Study found people with blood type A at higher risk of Covid-19 – but results preliminary, no peer review yet
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“People with blood type A may be more vulnerable to coronavirus, China study finds,” reads the headline of an 18 March 2020 article in Malaysian newspaper the Star.
The article says medical researchers in China compared the blood patterns of more than 2,000 coronavirus-infected patients in the cities of Wuhan and Shenzhen with the blood patterns of healthy people. They found that people with blood type A showed a higher rate of infection and more severe symptoms while those with blood type O had a lower risk of infection.
The article claims the researchers suggested introducing ABO blood typing in both patients and medical professionals as a routine part of Covid-19 management. It adds that people with blood type A may need better personal protection against the virus, more vigilant surveillance and more aggressive treatment.
The claim has also been reported in the South China Morning Post, the Independent and the Telegraph.
Blood types and new coronavirus
Blood is made up of red blood cells, white blood cells and platelets found in plasma. There are four main blood groups, which are genetically inherited and determined by the levels of antibodies and antigens found in blood. The blood groups are type A, type B, type O and type AB.
Coronaviruses are a group of viruses that cause mild to serious diseases, from the common cold to severe acute respiratory syndrome.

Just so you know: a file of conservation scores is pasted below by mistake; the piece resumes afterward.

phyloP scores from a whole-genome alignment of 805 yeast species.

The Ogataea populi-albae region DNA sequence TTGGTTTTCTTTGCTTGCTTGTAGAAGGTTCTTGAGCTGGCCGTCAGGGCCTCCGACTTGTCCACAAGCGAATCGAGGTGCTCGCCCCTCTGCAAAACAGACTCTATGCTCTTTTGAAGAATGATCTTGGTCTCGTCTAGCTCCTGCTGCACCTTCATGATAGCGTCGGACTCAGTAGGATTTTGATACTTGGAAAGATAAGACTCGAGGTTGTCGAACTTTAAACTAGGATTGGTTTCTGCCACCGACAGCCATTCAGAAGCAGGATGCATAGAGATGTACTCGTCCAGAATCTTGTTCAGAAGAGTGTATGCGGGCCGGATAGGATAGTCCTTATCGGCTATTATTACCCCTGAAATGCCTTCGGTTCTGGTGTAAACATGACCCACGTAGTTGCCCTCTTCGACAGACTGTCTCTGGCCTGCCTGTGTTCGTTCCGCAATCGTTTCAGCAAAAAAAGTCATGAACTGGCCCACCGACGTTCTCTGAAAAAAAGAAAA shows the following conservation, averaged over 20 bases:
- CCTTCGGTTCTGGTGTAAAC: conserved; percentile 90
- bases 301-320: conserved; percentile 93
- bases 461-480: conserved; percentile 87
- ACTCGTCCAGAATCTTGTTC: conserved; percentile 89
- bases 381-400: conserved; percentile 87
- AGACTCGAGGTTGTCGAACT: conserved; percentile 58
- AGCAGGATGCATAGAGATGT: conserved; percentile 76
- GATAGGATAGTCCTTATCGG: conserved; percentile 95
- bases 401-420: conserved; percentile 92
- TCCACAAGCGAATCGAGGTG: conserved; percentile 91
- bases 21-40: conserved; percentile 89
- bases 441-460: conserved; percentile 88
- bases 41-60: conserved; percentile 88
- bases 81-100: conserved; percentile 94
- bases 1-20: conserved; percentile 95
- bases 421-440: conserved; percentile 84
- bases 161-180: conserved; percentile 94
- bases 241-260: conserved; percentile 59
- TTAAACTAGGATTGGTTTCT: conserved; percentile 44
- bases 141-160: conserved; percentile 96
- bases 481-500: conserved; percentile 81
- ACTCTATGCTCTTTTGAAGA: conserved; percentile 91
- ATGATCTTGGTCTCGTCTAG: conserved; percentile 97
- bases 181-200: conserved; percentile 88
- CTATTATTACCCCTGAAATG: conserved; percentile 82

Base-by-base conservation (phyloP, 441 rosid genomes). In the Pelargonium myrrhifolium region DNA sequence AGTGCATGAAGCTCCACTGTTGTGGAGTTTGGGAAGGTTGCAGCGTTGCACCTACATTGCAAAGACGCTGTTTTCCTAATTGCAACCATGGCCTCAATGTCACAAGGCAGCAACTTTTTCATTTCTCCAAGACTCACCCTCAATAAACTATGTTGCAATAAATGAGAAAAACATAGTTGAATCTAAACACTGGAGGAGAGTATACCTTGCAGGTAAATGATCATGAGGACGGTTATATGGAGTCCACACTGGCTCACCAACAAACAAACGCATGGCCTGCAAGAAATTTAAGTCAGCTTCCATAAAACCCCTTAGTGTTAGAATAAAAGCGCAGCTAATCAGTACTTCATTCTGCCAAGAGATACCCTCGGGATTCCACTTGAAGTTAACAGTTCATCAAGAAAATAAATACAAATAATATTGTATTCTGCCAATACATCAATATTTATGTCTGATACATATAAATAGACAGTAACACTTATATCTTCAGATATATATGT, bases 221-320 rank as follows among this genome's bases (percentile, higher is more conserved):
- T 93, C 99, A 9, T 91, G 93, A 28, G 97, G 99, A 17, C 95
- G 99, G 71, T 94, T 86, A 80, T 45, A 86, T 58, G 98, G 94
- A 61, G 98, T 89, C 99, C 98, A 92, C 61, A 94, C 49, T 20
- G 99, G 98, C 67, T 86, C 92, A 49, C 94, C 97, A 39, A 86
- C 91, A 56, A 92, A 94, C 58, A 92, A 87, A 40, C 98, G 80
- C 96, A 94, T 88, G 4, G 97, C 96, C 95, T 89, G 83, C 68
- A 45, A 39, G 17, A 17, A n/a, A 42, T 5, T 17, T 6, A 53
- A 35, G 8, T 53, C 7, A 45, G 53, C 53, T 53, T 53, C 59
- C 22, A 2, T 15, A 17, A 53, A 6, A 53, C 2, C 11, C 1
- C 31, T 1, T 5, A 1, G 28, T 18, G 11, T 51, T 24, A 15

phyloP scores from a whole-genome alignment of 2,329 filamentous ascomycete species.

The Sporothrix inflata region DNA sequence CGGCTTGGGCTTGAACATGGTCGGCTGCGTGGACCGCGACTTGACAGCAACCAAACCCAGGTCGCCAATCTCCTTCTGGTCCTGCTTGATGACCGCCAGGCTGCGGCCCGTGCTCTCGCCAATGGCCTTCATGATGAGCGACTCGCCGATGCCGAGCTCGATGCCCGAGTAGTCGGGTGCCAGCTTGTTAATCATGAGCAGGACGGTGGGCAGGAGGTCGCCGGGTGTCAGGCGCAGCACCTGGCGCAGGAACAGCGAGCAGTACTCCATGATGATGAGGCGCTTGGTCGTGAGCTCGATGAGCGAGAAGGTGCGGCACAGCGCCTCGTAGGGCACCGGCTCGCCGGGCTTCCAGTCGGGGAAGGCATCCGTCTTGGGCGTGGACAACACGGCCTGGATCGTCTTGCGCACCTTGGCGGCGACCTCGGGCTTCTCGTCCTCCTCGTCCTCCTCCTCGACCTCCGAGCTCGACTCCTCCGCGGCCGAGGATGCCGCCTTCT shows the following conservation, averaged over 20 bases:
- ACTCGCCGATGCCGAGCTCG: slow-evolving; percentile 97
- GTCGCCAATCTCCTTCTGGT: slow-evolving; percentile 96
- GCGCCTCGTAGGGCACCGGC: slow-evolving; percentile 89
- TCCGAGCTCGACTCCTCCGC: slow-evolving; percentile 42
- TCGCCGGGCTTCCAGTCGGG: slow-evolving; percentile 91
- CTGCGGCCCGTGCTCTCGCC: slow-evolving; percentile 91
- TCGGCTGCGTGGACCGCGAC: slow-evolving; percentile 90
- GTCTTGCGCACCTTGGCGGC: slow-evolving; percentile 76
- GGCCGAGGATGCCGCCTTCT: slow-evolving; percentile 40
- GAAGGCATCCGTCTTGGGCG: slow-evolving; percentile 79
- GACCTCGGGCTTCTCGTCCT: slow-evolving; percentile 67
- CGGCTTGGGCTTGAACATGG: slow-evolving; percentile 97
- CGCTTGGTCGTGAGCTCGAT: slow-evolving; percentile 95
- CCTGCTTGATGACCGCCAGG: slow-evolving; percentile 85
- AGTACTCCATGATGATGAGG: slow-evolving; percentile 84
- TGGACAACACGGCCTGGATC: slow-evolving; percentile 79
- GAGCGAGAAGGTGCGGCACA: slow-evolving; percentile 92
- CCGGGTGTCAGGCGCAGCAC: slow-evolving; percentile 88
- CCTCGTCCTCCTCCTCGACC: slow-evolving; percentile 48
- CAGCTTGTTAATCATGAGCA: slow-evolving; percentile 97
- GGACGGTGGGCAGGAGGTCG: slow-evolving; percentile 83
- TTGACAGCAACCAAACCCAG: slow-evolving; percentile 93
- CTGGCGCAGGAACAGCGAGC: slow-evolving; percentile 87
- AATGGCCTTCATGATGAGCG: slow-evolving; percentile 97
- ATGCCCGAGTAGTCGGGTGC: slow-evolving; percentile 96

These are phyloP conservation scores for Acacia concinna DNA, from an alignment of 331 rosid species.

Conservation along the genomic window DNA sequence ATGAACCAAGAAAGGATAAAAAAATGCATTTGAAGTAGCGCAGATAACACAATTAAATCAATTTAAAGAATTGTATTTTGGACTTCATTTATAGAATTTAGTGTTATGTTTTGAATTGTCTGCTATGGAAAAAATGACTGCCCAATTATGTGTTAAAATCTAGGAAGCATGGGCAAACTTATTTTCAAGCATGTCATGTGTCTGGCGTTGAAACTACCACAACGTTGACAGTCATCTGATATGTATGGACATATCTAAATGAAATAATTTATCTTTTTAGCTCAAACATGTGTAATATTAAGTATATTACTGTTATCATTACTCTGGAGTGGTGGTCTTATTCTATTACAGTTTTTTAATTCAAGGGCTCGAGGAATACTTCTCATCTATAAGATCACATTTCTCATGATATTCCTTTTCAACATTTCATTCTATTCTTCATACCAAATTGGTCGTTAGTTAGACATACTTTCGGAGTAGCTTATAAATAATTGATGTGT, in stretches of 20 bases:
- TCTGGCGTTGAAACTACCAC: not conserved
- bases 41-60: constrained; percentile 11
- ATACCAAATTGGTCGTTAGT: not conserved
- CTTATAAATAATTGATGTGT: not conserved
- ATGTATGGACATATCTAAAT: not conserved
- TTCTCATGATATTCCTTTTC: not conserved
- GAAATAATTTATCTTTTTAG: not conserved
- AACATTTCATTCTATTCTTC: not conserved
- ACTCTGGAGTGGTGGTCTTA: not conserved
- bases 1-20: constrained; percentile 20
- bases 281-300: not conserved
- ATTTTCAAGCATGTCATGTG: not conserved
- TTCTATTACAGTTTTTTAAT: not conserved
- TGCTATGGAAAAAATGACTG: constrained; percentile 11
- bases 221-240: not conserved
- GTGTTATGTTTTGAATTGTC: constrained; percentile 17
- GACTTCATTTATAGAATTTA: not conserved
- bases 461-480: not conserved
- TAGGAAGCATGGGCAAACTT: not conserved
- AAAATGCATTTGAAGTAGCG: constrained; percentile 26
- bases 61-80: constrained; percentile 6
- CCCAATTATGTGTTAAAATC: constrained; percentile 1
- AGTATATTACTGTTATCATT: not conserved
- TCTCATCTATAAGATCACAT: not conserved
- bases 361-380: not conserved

In December 2019 a new strain of coronavirus was found to be responsible for an outbreak of Covid-19 in Wuhan, China. There have so far been more than 220,000 confirmed cases of Covid-19 worldwide and nearly 9,000 deaths. More than 84,000 people have recovered.
Preliminary results in study need further testing
The study, Relationship between the ABO Blood Group and the COVID-19 Susceptibility, was published on 11 March. It was carried out at the Zhongnan Hospital of Wuhan University by a team of researchers who analysed the blood group distribution in 2,173 patients tested positive for Covid-19.
They compared the blood types of patients from three different hospitals in Wuhan and Shenzhen to the blood types of a sample size of 26,980 healthy people from the two cities.
The researchers found that of the 3,694 healthy people sampled in Wuhan, 32.16% of them were blood type A, while 37.75% of Covid-19 patients had the same blood type, showing a higher risk of infection for blood type A. While 33.84% of the healthy population was blood type O, only 25,8% of the infected people had blood type O.
“People with blood group A have a significantly higher risk for acquiring Covid-19 compared with non-A blood groups, whereas blood group O has a significantly lower risk for the infection compared with non-O blood groups,” the researchers conclude.
Of 206 patients who had died from Covid-19, 41.26% of them were found to be blood type A while only 25.24% of them were blood type O. This suggested that people with blood type A are more likely to have more severe symptoms, including death.
The researchers found the results consistent with the samples in Shenzhen and across different age and gender groups.
The researchers do recommend blood typing be included in Covid-19 treatment plans. They also say the results are preliminary and need further testing.
“It should be emphasised that due to the imitations discussed above, one should be cautious to use this study to guide clinical practice at this time. This study encourages further studies,” they say.
The study has not yet been peer-reviewed. So it should be viewed with caution and not taken as definitive proof that people with blood type A are more at risk.